The University of Toronto Students’ Union (UTSU) 2013 fall by-elections were held last week, with most of the positions going uncontested. The UTSU introduced online voting for the first time this election. The by-elections — held on October 15, 16, and 17 — were for one position on the Executive Committee for VP external and several positions on the Board of Directors. Directors for the transitional year program, the Ontario Institute of Studies in Education, and the Faculty of Dentistry went uncontested, and the candidates were acclaimed.
This election was the first time the UTSU had online voting in addition to the usual physical polls located across campus. In September, the UTSU’s board approved online voting with limited hours, from 9:00 am to 6:00 pm, after more than a year of controversy surrounding online voting. At the time, the board indicated it hoped online voting would increase voter turnout. The turnout has been low in past years, reaching less than 7 per cent in last spring’s election. Unofficial results were announced on Friday evening. Onik Khan, the former VP campus life who ran unopposed for the seat of VP external, won with 1088 voting yes and 268 voting no. Khan’s election was the only one where all undergraduate students were eligible to vote; turnout was less than 4 per cent. There was an unusually high number of spoiled ballots in the VP external election with 253 ballots — approximately one-sixth of all votes cast, declared spoiled.
“I feel great about the results of the past two weeks of talking to students about issues such as the cost of education, transit, and how to make the student community at U of T stronger. My volunteers and I had a lot of great conversations with students in person about these issues, and how students can work together,” said Khan.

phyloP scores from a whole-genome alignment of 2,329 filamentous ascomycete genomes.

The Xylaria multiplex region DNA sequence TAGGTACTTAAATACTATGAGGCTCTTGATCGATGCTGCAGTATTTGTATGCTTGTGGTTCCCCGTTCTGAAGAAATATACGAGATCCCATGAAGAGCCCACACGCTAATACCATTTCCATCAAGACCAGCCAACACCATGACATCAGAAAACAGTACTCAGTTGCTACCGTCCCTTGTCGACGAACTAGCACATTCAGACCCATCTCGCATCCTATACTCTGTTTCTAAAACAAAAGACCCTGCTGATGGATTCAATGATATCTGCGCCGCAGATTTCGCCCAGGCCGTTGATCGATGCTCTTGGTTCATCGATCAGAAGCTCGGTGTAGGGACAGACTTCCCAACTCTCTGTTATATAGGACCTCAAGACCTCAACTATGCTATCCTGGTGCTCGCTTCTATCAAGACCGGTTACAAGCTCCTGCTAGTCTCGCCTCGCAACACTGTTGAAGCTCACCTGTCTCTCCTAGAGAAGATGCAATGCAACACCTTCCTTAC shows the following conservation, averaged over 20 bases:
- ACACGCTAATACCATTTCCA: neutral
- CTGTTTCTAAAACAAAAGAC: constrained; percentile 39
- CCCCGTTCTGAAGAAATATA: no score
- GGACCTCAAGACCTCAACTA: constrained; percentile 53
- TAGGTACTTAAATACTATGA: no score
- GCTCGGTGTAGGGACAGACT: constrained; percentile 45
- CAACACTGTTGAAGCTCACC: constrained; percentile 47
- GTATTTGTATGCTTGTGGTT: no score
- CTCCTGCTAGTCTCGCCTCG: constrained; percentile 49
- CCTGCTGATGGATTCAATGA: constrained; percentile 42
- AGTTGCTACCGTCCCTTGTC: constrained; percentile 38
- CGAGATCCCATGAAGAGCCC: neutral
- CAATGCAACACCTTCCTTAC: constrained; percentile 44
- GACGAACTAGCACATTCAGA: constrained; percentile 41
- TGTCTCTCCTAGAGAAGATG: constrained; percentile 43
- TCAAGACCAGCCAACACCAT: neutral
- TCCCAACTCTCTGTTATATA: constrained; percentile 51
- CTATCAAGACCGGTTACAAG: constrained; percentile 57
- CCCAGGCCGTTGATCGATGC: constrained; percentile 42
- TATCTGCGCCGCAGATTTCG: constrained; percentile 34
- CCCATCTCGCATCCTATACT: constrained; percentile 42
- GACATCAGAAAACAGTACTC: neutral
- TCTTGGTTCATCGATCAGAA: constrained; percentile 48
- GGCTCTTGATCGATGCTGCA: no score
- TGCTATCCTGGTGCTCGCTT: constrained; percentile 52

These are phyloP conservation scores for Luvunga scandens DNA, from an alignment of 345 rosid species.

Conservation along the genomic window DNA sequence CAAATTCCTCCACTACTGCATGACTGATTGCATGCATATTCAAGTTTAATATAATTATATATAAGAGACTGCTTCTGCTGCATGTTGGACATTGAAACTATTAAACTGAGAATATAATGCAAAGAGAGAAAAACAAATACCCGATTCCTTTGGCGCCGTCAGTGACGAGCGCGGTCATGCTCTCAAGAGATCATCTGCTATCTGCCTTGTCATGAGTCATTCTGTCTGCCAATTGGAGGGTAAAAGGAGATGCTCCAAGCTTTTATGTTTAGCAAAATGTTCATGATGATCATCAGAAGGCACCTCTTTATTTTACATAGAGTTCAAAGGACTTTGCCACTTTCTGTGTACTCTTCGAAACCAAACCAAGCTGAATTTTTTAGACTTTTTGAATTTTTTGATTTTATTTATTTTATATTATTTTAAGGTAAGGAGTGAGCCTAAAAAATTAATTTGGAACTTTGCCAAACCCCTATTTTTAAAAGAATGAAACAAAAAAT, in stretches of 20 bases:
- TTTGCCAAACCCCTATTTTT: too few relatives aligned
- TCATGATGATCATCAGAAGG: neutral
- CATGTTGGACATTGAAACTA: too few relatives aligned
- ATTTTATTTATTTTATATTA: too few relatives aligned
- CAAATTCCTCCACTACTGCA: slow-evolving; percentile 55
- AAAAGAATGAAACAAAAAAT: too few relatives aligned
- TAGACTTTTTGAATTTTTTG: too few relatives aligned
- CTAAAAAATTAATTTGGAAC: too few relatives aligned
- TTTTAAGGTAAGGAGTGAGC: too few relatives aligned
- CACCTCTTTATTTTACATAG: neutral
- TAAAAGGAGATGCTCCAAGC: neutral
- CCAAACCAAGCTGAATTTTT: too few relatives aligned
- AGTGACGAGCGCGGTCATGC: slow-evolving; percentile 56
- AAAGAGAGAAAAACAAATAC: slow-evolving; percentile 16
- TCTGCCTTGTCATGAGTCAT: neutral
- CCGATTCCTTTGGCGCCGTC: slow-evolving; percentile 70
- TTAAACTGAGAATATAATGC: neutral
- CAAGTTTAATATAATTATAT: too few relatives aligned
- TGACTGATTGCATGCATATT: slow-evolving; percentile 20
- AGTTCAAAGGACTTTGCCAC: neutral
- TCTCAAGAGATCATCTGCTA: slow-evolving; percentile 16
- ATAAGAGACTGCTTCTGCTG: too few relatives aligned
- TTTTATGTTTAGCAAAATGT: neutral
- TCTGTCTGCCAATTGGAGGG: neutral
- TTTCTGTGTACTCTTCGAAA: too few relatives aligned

Khan went on to say that one of the first things he plans on working towards as VP external is getting students involved in a movement against flat fees. In a recent interview with The Varsity, Brad Duguid, minister of training, colleges and universities, revealed that he plans to alter the flat fees policy. Khan also wants to focus on reducing education costs and pedestrianizing the campus.
Additionally, Khan hopes to addresses broader community issues such as sweatshop working conditions. Khan intends to step down as VP campus life to assume his new position, which will automatically trigger an appointment process to fill the post.
Pierre Harfouche and Sanchit Mathur won the two seats for the faculty of engineering, beating out four other candidates. Despite his lack of campaigning, Harfouche came in first with 145 votes. Mathur, who served on the board last year, came in second with 116.
Harfouche hopes to represent the engineering community, specifically on the issue of diverting fees from the UTSU. Harfouche, who was a prominent anti-union activist last year when he held the position of VP finance on the Engineering Society, said: “Engineers currently express the will to work with the UTSU but not be a part of the UTSU,” he said, while also stating his willingness on “working with the UTSU on issues that the engineers and students agree on.”